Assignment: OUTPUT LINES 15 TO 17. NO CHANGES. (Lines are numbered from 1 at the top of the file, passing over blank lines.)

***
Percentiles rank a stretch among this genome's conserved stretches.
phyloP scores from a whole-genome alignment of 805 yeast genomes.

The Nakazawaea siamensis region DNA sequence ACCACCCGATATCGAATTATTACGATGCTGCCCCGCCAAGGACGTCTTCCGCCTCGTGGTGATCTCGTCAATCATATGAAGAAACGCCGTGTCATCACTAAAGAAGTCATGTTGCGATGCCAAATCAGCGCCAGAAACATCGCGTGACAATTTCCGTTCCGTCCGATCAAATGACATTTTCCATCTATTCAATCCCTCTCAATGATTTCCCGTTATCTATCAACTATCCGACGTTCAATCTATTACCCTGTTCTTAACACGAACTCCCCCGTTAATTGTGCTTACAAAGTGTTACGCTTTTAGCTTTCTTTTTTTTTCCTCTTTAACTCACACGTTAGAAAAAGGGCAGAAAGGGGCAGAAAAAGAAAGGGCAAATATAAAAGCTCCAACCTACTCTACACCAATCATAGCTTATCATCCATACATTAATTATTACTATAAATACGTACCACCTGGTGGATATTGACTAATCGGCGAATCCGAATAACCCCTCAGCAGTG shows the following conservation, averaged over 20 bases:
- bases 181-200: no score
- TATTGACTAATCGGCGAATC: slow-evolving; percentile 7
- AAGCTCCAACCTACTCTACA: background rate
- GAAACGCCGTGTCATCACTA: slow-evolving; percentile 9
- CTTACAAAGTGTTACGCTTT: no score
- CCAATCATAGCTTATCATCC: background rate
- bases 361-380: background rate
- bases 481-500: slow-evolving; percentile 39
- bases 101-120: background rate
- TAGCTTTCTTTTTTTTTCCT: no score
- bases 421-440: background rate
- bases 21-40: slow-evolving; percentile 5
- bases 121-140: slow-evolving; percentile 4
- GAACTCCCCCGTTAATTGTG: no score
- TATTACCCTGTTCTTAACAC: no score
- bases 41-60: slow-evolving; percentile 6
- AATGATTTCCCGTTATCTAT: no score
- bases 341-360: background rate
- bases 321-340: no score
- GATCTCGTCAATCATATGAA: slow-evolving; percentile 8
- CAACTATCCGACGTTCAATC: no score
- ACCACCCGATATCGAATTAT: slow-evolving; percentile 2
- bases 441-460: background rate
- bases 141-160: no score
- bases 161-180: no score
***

- bases 21-40: slow-evolving; percentile 5
- bases 121-140: slow-evolving; percentile 4
- GAACTCCCCCGTTAATTGTG: no score